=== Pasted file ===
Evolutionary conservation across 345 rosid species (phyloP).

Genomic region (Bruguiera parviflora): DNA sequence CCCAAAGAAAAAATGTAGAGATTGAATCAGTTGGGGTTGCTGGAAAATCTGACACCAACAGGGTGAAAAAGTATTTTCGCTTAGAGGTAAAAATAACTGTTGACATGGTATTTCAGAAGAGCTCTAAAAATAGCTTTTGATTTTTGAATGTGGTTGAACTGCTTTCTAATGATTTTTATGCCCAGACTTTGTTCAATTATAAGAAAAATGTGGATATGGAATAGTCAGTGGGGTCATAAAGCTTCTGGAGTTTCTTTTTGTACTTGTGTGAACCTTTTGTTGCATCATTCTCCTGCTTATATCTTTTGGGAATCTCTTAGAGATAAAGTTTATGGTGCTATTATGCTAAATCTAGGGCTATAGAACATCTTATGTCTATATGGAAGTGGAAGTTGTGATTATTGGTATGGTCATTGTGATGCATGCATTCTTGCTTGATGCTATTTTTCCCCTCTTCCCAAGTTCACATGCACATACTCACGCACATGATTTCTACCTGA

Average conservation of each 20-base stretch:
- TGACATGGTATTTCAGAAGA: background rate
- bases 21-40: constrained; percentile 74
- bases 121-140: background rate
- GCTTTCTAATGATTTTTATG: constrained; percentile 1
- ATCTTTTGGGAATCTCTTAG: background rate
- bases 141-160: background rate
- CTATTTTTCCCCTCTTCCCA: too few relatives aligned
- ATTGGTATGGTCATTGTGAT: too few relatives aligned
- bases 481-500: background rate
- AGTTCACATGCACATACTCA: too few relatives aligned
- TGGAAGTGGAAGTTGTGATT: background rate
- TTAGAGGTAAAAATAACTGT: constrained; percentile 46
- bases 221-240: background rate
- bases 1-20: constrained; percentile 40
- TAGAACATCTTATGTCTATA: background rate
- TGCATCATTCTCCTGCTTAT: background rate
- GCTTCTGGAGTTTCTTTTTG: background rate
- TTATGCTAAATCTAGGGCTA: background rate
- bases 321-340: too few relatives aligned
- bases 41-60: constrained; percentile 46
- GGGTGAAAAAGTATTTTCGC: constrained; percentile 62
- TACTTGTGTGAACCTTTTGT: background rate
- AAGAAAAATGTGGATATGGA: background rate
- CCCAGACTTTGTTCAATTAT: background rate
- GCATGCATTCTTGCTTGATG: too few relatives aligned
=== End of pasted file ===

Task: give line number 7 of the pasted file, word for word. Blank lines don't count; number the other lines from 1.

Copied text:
- GCTTTCTAATGATTTTTATG: constrained; percentile 1